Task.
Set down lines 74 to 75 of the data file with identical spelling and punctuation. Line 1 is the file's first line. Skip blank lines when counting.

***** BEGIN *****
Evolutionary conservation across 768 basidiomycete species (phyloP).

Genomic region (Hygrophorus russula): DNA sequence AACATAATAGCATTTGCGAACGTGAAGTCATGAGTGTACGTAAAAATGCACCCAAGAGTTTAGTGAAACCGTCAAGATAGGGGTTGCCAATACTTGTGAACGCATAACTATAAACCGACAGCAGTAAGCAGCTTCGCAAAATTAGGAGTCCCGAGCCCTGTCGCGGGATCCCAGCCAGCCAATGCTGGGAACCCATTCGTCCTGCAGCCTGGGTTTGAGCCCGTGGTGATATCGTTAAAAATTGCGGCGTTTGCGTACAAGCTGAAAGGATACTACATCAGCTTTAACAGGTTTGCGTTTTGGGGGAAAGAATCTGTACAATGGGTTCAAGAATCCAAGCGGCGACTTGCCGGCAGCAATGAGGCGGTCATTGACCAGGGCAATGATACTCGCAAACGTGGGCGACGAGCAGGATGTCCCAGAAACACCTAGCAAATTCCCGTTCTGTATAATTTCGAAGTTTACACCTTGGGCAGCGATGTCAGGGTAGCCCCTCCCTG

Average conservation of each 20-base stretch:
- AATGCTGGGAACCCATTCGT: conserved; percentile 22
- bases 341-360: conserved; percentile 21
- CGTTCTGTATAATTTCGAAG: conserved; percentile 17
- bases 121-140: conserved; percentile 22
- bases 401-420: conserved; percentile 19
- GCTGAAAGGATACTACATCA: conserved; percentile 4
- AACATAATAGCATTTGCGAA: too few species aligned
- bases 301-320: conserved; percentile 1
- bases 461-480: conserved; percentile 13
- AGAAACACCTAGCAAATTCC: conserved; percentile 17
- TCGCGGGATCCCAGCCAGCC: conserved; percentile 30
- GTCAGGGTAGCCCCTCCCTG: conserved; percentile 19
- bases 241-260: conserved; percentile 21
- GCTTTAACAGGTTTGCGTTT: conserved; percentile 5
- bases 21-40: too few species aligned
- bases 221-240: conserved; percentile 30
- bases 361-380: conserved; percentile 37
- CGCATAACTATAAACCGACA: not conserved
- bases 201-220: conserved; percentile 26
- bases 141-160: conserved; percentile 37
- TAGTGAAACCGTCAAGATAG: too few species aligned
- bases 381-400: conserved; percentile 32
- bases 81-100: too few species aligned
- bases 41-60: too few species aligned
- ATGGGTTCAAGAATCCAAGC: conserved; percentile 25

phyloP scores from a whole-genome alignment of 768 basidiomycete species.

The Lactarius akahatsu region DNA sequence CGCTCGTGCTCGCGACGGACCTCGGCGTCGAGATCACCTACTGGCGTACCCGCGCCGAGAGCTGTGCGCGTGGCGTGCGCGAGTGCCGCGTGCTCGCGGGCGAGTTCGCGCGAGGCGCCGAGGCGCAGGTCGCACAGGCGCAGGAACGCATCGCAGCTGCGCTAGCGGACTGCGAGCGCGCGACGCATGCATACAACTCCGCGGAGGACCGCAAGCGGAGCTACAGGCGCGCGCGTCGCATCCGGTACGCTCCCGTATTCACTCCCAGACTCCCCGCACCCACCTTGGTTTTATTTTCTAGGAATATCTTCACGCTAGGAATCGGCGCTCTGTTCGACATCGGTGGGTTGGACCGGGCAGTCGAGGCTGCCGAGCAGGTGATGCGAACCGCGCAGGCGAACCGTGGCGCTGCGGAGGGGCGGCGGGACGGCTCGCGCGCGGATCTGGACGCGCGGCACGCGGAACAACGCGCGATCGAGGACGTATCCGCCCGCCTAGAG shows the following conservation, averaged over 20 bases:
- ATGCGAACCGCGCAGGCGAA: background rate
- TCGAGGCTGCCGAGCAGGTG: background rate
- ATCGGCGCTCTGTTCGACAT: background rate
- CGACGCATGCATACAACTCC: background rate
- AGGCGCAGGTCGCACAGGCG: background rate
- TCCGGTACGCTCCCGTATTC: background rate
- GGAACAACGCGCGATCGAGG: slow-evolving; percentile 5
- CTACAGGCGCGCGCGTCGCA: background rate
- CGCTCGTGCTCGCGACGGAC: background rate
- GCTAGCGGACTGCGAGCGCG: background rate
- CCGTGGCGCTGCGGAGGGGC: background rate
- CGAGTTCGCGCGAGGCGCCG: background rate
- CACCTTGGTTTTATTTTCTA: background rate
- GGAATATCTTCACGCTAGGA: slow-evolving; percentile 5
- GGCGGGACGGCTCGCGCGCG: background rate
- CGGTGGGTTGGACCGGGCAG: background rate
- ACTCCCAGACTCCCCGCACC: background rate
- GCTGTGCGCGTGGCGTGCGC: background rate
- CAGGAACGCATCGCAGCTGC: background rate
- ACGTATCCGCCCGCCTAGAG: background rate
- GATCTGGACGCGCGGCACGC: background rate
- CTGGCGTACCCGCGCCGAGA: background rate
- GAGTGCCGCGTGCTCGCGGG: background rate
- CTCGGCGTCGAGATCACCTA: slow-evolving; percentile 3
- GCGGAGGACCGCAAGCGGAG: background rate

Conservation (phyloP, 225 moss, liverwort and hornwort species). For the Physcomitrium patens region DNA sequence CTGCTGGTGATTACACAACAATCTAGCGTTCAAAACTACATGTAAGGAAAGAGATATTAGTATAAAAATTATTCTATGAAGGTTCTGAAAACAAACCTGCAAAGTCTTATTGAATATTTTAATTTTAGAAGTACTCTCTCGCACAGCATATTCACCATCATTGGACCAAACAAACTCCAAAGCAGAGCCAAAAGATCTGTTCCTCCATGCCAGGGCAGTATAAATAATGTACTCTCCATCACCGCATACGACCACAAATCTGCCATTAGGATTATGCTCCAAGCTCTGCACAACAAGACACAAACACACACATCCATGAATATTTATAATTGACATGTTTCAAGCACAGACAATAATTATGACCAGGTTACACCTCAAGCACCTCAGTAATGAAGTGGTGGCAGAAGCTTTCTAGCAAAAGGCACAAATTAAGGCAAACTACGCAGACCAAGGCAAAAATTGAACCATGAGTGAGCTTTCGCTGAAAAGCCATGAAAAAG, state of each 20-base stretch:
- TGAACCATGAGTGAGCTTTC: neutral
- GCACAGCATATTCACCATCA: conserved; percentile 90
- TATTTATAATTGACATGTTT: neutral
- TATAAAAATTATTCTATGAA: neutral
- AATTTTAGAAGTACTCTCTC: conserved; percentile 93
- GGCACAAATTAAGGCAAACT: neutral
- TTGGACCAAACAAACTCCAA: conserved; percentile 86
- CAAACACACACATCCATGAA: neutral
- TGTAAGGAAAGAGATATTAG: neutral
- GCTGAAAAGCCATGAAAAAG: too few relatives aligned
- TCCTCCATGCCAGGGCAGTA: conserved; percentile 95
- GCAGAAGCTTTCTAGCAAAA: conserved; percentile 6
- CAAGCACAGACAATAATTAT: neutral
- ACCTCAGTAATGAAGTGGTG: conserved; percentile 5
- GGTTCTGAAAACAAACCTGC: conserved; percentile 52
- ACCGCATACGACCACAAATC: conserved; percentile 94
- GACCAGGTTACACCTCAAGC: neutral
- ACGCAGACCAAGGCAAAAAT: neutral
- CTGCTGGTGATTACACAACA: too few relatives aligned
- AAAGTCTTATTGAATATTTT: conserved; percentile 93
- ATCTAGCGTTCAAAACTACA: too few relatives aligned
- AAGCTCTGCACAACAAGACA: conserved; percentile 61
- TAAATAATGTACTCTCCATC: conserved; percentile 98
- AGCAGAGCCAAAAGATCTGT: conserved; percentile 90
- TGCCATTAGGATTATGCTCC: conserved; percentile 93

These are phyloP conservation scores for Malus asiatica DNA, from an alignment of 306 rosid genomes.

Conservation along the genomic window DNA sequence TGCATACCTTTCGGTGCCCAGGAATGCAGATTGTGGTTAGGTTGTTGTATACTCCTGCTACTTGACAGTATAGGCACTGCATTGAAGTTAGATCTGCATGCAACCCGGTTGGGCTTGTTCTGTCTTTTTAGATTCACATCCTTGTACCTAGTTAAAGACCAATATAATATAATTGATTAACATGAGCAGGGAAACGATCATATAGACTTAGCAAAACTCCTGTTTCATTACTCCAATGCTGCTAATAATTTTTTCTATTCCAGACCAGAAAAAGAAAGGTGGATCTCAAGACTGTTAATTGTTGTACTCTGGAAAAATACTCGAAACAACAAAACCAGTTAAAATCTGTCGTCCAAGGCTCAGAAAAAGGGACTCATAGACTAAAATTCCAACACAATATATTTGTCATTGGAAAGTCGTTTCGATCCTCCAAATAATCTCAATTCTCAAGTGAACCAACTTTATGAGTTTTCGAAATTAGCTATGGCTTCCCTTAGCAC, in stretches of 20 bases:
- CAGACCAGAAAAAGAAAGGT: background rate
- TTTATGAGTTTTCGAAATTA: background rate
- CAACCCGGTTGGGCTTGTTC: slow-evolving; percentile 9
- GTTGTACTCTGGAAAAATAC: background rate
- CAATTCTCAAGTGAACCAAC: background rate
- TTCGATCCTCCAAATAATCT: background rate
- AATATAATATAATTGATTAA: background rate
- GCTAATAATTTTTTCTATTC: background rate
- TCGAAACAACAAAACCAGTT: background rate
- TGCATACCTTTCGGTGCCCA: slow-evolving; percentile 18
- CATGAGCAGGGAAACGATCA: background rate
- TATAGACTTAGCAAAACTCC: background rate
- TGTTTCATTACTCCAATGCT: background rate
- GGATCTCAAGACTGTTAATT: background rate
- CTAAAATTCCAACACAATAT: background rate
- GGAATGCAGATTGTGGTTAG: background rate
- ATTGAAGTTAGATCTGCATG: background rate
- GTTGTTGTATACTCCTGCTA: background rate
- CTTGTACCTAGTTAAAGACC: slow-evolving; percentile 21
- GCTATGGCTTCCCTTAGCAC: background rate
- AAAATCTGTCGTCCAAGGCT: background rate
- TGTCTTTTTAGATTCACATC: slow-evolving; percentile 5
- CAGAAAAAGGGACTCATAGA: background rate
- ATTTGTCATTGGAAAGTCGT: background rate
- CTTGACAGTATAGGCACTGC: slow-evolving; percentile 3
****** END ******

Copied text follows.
- ACGCAGACCAAGGCAAAAAT: neutral
- CTGCTGGTGATTACACAACA: too few relatives aligned